The Red Planet series was an amazing collection of producers, sounds and influences all rolled into one distinctive, Detroit project overseen by the mysterious Martian aka Mike Banks of Underground Resistance. The first one I got was number 4, when I lived in Ireland. It contained the stunning, “Search Your Feelings,” a collaboration between Mad Mike and Juan Atkins. Take a listen to Mad Mike and Eddie “Flashin'” Fowlkes jamming in French Kissy acid fashion on “Sex In Zero Gravity” from Red Planet 3 to be stunned. Number 6 is no less stunning, especially given the staff involved. Legend has it that the tracks were produced with hardware and without the aid of a computer. I’m not sure if that’s true or not, but I do know that there are some staggering tunes in this series. There is also a Red Planet compilation on CD, if you want to hear a selection from several of the volumes.
The Martian, Suburban Knight, Starchild
Red Planet 6
One year on from the excellent fifth edition of this series of mind expanding grooves, some mysterious Detroit producers (could Mike Banks and James Pennington be behind some of these cuts? Only extra-terrestrials know) have decided to give us volume 6. Once again the fine tradition of sci-fi obsessed black music like Parliafunkadelicment and Sun Ra is continued for the present and beyond, rules are broken and dance music genres magically merged. This well mannered and mellow (huh?) double pack collection kicks off with “Ghostdancer”, an organ grinding, garage/techno interpretation of electronic Holy Communion on Alpha Centauri. This will rip up dance floors and have tribal house fans and enthusiasts of the Nu Joirsey sound scratching their heads in confusion.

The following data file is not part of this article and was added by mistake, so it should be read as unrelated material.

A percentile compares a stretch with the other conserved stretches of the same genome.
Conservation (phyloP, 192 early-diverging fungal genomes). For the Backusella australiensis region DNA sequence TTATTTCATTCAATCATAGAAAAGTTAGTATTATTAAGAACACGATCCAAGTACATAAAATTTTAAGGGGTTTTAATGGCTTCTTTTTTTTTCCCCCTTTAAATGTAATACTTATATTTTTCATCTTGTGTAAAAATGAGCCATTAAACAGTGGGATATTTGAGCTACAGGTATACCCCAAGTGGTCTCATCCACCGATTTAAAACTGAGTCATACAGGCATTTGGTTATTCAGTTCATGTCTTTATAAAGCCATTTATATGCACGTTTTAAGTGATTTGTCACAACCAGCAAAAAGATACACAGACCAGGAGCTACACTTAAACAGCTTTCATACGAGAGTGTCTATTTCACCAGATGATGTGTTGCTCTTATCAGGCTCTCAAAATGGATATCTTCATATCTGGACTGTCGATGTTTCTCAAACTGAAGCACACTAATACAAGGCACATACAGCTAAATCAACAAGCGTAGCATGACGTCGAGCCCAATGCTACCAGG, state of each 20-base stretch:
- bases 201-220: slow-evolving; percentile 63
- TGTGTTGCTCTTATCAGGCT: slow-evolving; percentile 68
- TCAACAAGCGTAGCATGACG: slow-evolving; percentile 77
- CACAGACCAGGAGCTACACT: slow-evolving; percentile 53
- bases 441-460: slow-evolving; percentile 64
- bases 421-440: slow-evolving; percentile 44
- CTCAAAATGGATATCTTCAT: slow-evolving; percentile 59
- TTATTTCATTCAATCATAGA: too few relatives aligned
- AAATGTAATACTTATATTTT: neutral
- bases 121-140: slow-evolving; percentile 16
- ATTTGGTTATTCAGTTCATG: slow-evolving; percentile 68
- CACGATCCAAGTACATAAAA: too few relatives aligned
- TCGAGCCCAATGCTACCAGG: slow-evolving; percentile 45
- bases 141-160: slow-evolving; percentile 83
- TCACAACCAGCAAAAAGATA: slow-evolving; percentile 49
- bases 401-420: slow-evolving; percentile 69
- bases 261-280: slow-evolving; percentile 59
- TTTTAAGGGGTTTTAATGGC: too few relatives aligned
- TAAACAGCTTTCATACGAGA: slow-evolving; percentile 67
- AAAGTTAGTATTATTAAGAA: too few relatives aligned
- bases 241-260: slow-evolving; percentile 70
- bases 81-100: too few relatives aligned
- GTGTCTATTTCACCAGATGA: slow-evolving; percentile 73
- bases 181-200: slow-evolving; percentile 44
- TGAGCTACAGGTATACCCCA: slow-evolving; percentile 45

On the flipside “Medicine Man” charts a tribal and minimal acidic route to your lug holes (slang for ears), a gently swaying track which would suit more adventurous house and garage DJs (if there are any out there). “Marisian Probes Over Montana” closes side B with a more frantic, but not banging, internal journey, complete with ritualistic percussion and dark, swirling noises heralding the arrival of…?
Side C opens with the electro tour de force of “Starchild,” easily the best, new electro track of this year, simply because it has the funk seeping from its swinging beats (which are neither wholly electro nor wholly House) and its phat bassline. A variety of busy, mischevious electronic sounds whirl above the rhythm section, enhancing its dancefloor appeal. Very, very groovy. “The Vanishing Race” closes side C in a sombre yet swinging (how that?), old school style. The final side gives us ‘The Talking Rocks of Mars’, a sinister and quite fast, but once again not banging — How do they do it? — acidic, deep-space cruiser.
This leaves the encore for ‘Windwalker.’ and what a tune to finish with. This sounds like classic Mad Mike material. The track is simply astounding because of the range of sounds employed and the way it progresses from a doomy, depressive beginning to the heights of joy when the beats kick in. Amazing tune, deep yet joyous, starkly electronic, yet brimming with human warmth. One would get the impression from it that Mike has been listening to some ’70s fusion (thanks for that line, Gamall!) of late. Excellent package. What are you waiting for? Get out, get it and get down? CO